A further three years of work at the school of art followed, with more prizes won and examinations passed. Designs for ribbons were recognised once more in 1882 and 1883, while in the latter year Samuel also passed the Art Pupil Teacher’s Examinations (in “Outline from the cast”). Third prize in stage 23c came in 1884, and the following year Samuel completed the intermediate certificate of the school’s art department.

Samuel Atcherley reached the age of 21 towards the end of 1885, and it was probably around that time that his education at Shrewsbury School of Science of Art came to an end and the world of work beckoned. Sam’s mother Jane died in May the following year, and was buried at Wrockwardine St Peter on 21 May 1886. Was Samuel still living with Jane, at Tiddicross, at the time of her death? I don’t know, but by 1891, when the next census was taken, Sam was lodging with the Rogers family in Oxford Road, Altincham, in Cheshire. His years of study in Shrewsbury had paid off, as his occupation was recorded as “Designer (Cotton Prints)”.

While he was living in Altrincham, Samuel Atcherley met and married Knutsford-born Olive Gidman. The nuptials took place at Altrincham St John (pictured below) on 14 June 1900. It is interesting to note that in the entry made in the marriage register, Samuel ‘promoted’ his late father Thomas from Labourer to Farmer! The register also shows that, prior to their wedding, Samuel and Olive had been next door neighbours: Samuel’s address was 13 Byron Street while Olive’s was number 11. By 1 April 1901, on which day the nation’s census schedules were collected, Sam and Olive had moved to 9 Linden Avenue in Altincham. Living with them was Olive’s brother George Gidman, a soldier.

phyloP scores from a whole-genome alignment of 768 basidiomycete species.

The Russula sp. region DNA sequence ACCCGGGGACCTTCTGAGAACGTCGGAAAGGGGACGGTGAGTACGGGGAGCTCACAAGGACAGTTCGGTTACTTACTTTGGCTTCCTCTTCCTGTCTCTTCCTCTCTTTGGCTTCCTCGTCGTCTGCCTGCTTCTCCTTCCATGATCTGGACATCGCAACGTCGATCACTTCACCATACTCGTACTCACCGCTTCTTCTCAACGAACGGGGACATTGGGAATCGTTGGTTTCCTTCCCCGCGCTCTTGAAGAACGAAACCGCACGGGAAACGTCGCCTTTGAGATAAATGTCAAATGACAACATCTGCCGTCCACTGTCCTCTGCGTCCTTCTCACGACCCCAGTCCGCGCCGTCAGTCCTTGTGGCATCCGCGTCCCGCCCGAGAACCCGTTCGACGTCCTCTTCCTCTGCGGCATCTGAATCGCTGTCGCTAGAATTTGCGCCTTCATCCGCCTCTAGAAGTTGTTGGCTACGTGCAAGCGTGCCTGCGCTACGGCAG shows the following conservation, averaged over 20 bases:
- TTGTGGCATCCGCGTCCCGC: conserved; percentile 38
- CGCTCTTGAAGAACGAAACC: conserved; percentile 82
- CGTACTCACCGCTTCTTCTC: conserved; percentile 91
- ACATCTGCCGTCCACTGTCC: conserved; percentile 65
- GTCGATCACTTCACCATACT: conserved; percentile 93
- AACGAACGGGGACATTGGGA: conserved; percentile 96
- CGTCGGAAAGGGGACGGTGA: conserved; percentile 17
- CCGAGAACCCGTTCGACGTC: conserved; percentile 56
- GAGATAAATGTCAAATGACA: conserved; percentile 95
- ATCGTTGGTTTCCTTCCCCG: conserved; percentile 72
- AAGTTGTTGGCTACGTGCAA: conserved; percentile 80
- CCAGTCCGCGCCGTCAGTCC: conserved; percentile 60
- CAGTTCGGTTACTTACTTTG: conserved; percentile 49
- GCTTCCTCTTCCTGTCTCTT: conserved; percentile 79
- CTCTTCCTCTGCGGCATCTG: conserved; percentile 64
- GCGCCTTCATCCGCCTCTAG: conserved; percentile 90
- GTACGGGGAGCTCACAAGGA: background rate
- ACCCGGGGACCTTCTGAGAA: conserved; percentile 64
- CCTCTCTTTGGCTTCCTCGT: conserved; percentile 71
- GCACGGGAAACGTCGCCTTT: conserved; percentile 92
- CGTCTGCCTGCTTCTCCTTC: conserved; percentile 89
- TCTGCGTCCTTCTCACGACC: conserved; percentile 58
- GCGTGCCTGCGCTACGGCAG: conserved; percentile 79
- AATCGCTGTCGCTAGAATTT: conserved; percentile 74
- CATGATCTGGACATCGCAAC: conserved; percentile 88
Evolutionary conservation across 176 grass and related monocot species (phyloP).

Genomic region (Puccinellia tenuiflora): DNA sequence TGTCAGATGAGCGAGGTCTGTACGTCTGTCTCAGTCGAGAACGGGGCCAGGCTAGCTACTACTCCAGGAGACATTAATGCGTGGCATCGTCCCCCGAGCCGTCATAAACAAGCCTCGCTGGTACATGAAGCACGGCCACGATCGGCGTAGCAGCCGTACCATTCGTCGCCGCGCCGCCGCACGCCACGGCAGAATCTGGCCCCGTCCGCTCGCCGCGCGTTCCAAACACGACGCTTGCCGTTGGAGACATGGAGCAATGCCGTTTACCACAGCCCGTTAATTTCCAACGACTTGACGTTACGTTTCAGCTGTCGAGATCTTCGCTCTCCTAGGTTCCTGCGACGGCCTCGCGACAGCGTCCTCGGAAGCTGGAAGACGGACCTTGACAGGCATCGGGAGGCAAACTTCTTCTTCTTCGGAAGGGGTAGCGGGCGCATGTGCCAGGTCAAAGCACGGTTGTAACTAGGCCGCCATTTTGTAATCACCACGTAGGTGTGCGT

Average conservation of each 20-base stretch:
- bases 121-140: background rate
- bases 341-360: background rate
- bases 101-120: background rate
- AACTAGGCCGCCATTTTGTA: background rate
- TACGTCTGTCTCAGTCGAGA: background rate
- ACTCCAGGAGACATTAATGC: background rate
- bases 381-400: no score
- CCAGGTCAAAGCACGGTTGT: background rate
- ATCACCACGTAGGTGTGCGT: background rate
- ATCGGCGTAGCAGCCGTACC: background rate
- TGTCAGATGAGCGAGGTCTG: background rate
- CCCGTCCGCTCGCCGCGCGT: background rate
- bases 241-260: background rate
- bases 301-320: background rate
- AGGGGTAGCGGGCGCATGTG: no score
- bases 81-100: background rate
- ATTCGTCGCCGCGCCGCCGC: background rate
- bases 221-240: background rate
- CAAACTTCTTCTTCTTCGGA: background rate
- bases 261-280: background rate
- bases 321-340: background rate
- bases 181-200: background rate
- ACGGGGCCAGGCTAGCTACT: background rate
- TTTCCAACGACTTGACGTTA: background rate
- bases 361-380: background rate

Cheshire - Altrincham St John

On 12 March 1903, Sam and Olive’s only child, Vera Mary Atcherley, was born. The family was by this time living in Hawthorn Road in Hale, but Samuel was still working as a designer. Sam remained in Hale for the rest of his life, living there with Olive and, until her marriage in 1933, Vera. The Atcherleys resided at various address including Ashley Road (numbers 178, 188 and 182), 7 Bancroft Road and finally 16 Hawthorn Avenue.

Unfortunately for Samuel, his skills as an artist and designer did not guarantee him constant work. In July 1908, he placed several advertisements in the Manchester Courier seeking a position as an art class teacher, either at a school or in private tuition. Samuel stated that he was certified (South Kensington) and could provide “highest references”.

These ads were evidently unsuccessful, because in October 1908 Samuel placed another advertisement: “DESIGNER to Calico Printer REQUIRES SITUATION; 23½ years’ reference.” He seems to have had better luck with this attempt to regain employment, as he was recorded on the 1911 census as working once more as a designer, in the calico printing industry.

Were Samuel’s skills rewarded with work post-1911? Records for this part of Sam’s life are few and far between, but the years in question were difficult for many. The turmoil of the Great War was followed by a decade in which Britain’s economy struggled – then came the Wall Street crash of 1929 and the Great Depression of the 1930s. When the 1939 Register was taken at the beginning of the Second World War, Samuel, formerly a calico print designer, was unemployed. He died the following year, aged 75, and was buried at Hale Cemetery on 11 January. He did not leave a will and no administration of his effects was granted.